- Jackson Wilde
For the past half hour, Ryan Thorell has been gently rasping the spruce top of his creation with a razor blade in his Logan workshop. The blade has bent and twisted, little by little, to fit the form of his fingers. With each pass, flecks of wood accumulate on the paint-splattered workbench.
"I like to approach each guitar individually," the craftsman says, "and approach it from my perspective as it evolves throughout the years."
Thorell is constructing a 15-inch archtop acoustic guitar for a customer in San Francisco. The instrument is made from wood sourced from three continents—North America, Europe and Africa—and Thorell's last name is elegantly inlaid in cursive on the headstock. He says the client wanted a guitar that mirrored his traditional musical leanings, but with a modern touch. While the shape of the guitar is time-honored, the outside is edged with Central American bocote wood, its grain subtly resembling leopard spots.
For all the embellishments, however, at the end of the day the guitar-maker's goal is simplicity and playability. "My guitars have become more spartan," Thorell says, "and more about the instrument and its ability to perform as a tool for the musician."
Thorell has been slowly but surely building a reputation as one of the nation's best luthiers. "He's the real deal," says Bob Bakert, a music industry veteran of 30 years currently working for Eastman Guitars. "He's like a world-class guy hanging out in Logan, Utah, and he's so damn young."
Thorell, 38, looks like a woodworker should look—sporting laced work boots and blue jeans. In his shop sit half-a-dozen guitars he's either building or repairing. By his own estimate, he only produces between 12-20 handmade instruments a year. "I think having an approach that allows you to be productive and fly next to the ground has allowed me to really stay as a one-man shop," he says.
The career he's built as a luthier's luthier in an unassuming town is taking a turn. Last year, Thorell's most popular guitar model—the instrument he designed for his friend and famed jazz guitarist Frank Vignola—was carved and assembled by Eastman Guitars. The collaboration marked the first time one of his designs was picked up by a mainstream manufacturer. He says the move represents validation in a complicated market.
"I've gotten quite a bit of new business," Thorell says. "It's amazing how many people don't know who you are regardless of how much exposure you think you've already had—it's such a small niche of the market."
Thorell built his first guitar in 1993 at the age of 13, an angular electric guitar reflecting his musical interests at the time—namely, Metallica. He says he knew every riff from Metallica's guitarist, Kirk Hammett. When he discovered jazz, he began appreciating the instrument in a more earnest fashion. Motivated by the music of Eddie Lang, Wes Montgomery and George Benson, Thorell says he began practicing eight hours a day.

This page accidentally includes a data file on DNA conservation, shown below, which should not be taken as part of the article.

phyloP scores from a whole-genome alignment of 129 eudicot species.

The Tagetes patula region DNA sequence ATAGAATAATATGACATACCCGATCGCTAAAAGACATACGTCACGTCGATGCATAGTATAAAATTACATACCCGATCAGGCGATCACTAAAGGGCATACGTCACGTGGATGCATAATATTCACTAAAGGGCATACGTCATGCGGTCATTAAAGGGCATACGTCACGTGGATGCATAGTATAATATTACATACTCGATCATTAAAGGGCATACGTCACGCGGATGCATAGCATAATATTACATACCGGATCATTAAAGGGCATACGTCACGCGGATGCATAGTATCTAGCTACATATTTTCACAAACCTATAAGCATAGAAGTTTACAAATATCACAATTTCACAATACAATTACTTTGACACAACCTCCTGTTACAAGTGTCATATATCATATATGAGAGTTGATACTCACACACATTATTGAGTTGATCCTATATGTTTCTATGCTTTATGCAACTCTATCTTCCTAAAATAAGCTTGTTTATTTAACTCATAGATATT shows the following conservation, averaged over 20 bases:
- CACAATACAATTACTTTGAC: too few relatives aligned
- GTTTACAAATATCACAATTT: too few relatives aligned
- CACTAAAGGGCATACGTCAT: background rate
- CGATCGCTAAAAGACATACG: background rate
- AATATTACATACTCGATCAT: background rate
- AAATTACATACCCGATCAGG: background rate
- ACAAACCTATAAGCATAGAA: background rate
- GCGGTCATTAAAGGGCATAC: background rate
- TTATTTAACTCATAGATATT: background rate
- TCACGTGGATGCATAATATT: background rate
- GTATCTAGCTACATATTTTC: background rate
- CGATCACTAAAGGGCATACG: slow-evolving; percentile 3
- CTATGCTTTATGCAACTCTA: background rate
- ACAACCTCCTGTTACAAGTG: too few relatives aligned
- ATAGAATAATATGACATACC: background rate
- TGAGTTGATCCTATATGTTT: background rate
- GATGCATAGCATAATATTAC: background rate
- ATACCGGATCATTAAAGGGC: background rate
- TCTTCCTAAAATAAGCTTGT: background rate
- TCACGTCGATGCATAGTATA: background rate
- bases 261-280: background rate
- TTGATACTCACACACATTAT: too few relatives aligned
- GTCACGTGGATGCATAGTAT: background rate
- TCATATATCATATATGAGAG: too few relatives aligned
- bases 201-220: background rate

Once jazz guitar playing enveloped Thorell, he began studying at Arizona State University at the age of 16 with Vignola. Vignola left Arizona State the following year, and subsequently lost contact with his Utah-based student.
After several woodworking apprenticeships, Thorell began building guitars professionally in 2003. Nearly 10 years after their initial meeting, Vignola says the guitar manufacturer he endorsed was dropping all its endorsers. The news led to a handful of luthiers sending their instruments to Vignola hoping for an endorsement, but none truly made an impression—except one. He agreed to give that guitar a shot—unaware that its creator was his former student. "I played that guitar every day since he sent it to me," Vignola says.
Thorell continued to craft guitars and a reputation. And the players who own his guitars—and even some who don't—rave about them. "Everyone who has played my guitar—from George Benson to Tommy Emmanuel—just fell in love with it and played it for hours," Vignola says.
Bakert says after meeting Vignola at a seminar and seeing his custom Thorell guitar, he was sold. He now owns three. "I picked it up and played it and said, 'I've got to own one of these,' and I immediately called Ryan and ordered one," he recalls. He then pitched Thorell's design to Eastman Guitars, which spawned the project between Vignola, Thorell and the manufacturer.
Purchasing a handmade guitar from Thorell ordinarily would cost between $8,000-$15,000, a price only a dedicated few are willing or able to spend. However, the Thorell-designed Frank Vignola Signature Model from Eastman Guitars will be offered at $2,995—a price that hopefully will put his work in the hands of more musicians. "This is a big deal for Ryan, and I'm so very happy for him," Vignola says. "It's a very difficult market to be able to sell an $8,000 guitar to people."
The collaboration between artist, luthier and manufacturer is something of a rarity, according to Bakert and Vignola. For a manufacturer to produce a guitar in such a fashion exemplifies dedication to producing fine instruments. "We did it because we think it's a really cool guitar, and we think we're a really cool company," Bakert says, "and we think Frank is a cool guy and Ryan deserves some love here."
Once the production is completed, Vignola says he will retire the original guitar Thorell built and play the Eastman model exclusively. Vignola says he has been gathering signatures on the original guitar from musicians he appreciates—creating his own collectible. "It becomes irreplaceable," Vignola says. "It's like a '59 Les Paul—you just can't do that again."
In Vignola's view, Thorell's mix of attention to detail, cooperativeness and overall good nature makes him worthy of high praise. "He would do anything for anybody," Vignola says. "That's why I really wish him the most success, because he really deserves it."